Cryptographic Tamper Evidence
We propose a new notion of cryptographic tamper evidence A tamper-evident signature scheme provides an additional procedure which detects tampering: given two signatures, this can determine whether one of them was generated by the forger. In this case, it might be impossible to tell which signature is generated by the legitimate signer and which by the forger, but at least the fact of the tampering will be made evident. We define several variants of tamper-evidence, differing in their power to detect tampering. In all of these, we assume an equally powerful adversary: she adaptively controls all the inputs to the legitimate signer (i.e., all messages to be signed and their timing), and observes all his outputs; she can also adaptively expose all the secrets at arbitrary times. We provide tamper-evident schemes for all the variants.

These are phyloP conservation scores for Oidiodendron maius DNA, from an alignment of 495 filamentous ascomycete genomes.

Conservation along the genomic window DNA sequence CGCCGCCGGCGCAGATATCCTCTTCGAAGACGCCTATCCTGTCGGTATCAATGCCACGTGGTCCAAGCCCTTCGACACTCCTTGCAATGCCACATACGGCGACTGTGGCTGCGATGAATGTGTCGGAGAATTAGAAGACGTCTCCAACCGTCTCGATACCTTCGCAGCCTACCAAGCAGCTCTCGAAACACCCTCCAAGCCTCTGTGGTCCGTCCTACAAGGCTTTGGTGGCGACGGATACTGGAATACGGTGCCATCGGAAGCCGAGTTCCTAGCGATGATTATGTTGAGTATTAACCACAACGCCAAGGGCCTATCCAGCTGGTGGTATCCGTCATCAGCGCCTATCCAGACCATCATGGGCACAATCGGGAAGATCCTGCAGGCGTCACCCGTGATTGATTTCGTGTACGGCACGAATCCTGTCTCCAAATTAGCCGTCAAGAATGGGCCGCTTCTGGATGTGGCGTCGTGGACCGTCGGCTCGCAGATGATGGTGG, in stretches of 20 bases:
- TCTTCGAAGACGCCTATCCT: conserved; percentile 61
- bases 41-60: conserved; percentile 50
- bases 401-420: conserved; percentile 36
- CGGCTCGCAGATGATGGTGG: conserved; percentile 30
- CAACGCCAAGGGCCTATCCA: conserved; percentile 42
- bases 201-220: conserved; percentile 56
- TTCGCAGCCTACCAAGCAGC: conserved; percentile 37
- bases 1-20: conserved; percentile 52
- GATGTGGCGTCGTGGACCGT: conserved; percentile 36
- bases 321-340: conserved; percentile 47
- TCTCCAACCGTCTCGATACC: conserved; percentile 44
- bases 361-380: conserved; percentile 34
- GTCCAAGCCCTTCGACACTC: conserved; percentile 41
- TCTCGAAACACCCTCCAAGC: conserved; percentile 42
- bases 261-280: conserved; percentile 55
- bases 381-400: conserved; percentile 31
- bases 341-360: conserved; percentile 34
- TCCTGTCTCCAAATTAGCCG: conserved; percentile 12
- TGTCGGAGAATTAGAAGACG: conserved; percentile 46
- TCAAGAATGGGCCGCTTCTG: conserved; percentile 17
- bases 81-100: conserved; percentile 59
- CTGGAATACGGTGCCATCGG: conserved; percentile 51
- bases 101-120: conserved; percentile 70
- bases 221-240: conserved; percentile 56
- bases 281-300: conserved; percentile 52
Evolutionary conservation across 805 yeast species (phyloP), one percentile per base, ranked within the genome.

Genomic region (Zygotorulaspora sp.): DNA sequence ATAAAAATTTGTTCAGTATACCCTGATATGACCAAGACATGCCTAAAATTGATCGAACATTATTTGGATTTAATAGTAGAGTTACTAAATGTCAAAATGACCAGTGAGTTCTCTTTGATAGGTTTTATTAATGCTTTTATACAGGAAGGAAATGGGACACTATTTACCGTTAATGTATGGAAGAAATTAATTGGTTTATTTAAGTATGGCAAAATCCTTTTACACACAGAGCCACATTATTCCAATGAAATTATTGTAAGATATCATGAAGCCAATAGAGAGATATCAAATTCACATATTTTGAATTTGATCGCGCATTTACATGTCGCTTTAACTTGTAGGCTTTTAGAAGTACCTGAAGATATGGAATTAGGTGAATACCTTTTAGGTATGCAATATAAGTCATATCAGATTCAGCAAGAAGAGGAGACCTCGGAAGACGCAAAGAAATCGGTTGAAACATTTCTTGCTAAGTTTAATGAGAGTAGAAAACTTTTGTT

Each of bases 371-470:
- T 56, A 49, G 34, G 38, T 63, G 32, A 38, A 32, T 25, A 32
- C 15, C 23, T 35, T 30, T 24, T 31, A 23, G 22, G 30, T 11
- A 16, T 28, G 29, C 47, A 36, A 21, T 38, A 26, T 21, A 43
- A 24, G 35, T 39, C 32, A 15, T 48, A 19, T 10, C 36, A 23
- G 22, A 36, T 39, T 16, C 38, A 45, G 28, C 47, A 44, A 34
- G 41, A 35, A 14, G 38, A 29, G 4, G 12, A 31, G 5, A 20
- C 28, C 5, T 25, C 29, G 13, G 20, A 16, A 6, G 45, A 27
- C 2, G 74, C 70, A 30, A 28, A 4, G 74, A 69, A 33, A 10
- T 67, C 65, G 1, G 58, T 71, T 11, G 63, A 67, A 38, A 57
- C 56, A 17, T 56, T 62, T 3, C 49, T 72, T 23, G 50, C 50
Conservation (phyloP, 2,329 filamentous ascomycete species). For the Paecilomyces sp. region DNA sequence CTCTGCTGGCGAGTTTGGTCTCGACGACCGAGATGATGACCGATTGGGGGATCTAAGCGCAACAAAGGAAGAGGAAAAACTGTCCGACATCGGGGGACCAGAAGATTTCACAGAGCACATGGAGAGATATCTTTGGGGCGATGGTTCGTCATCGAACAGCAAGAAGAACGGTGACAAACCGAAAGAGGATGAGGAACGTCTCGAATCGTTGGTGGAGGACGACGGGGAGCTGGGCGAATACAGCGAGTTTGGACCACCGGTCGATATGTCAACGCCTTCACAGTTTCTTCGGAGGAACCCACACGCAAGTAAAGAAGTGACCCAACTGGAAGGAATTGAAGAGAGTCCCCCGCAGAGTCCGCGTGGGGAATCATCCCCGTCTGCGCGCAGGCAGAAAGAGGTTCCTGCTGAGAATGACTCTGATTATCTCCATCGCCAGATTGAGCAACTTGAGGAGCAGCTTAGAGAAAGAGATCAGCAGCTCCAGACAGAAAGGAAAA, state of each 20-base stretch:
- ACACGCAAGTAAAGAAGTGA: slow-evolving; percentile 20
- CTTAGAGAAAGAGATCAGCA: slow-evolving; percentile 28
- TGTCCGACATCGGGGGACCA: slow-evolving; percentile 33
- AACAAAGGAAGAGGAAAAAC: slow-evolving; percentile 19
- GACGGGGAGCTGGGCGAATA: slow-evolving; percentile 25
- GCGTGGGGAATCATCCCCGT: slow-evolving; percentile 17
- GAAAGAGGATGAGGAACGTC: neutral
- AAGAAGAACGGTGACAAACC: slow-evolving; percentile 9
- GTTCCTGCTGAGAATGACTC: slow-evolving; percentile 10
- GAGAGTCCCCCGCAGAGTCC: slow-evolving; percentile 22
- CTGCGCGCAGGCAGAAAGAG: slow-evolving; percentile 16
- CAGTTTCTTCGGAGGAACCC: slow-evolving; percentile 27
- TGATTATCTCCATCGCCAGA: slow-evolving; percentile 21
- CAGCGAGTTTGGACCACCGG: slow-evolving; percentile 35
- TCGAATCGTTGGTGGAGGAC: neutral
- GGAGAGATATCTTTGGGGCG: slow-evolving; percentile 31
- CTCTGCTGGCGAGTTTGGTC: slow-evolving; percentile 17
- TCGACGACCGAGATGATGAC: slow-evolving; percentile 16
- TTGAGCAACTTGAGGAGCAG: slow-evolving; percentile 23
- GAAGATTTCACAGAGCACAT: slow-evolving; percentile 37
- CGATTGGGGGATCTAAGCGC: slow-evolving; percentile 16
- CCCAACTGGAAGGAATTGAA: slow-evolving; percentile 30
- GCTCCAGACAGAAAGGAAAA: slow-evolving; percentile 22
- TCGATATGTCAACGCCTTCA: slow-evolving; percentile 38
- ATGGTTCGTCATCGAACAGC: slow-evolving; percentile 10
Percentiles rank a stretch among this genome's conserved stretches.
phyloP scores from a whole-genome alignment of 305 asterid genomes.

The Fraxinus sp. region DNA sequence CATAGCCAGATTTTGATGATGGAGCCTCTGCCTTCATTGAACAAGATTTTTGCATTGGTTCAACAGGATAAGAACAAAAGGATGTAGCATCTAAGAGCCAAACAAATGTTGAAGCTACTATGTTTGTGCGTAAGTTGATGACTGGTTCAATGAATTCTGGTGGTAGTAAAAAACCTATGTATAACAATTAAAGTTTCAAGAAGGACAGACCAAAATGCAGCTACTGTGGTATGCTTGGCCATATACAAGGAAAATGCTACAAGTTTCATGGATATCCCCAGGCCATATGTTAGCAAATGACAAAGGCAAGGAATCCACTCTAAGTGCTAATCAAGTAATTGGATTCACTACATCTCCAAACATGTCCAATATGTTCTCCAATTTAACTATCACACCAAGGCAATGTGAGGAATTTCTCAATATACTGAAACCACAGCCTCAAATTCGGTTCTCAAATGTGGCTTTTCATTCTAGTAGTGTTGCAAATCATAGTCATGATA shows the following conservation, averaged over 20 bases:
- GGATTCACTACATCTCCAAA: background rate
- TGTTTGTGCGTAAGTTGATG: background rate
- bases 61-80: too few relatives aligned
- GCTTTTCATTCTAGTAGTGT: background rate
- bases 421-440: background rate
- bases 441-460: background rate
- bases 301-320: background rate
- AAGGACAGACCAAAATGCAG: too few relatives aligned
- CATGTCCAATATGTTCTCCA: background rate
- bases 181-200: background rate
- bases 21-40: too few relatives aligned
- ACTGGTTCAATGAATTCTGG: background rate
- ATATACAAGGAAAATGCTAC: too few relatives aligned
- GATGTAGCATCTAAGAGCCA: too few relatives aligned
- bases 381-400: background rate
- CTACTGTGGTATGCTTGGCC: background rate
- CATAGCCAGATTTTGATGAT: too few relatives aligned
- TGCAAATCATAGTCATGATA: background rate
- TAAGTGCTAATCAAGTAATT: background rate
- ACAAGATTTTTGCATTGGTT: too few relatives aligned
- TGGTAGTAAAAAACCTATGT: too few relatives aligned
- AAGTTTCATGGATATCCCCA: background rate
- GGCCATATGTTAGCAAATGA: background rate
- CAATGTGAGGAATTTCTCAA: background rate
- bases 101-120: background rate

Our mechanisms are purely cryptographic: the tamper- detection algorithm is stateless and takes no inputs except the two signatures, it uses no infrastructure (or other ways to conceal additional secrets),and relies on no hard-ware properties (except those implied by the standard cryptographic assumptions, such as random number generators).
Key exposure is a well-known threat for any cryptographic tool. For signatures, exposure of a secret key compromises the corresponding public key After the exposure is detected,
the compromised keys can be revoked. This detection of the exposure has previously been dealt with outside the scope of cryptography. Indeed, it may seem that if an adversary in-conspicuously learns all the secrets within the system, then the cryptographic tools are helpless.
Thus, while it still might not be possible to distinguish the forger-generated signatures from the legitimate ones, our mechanisms can at least make the tampering evident.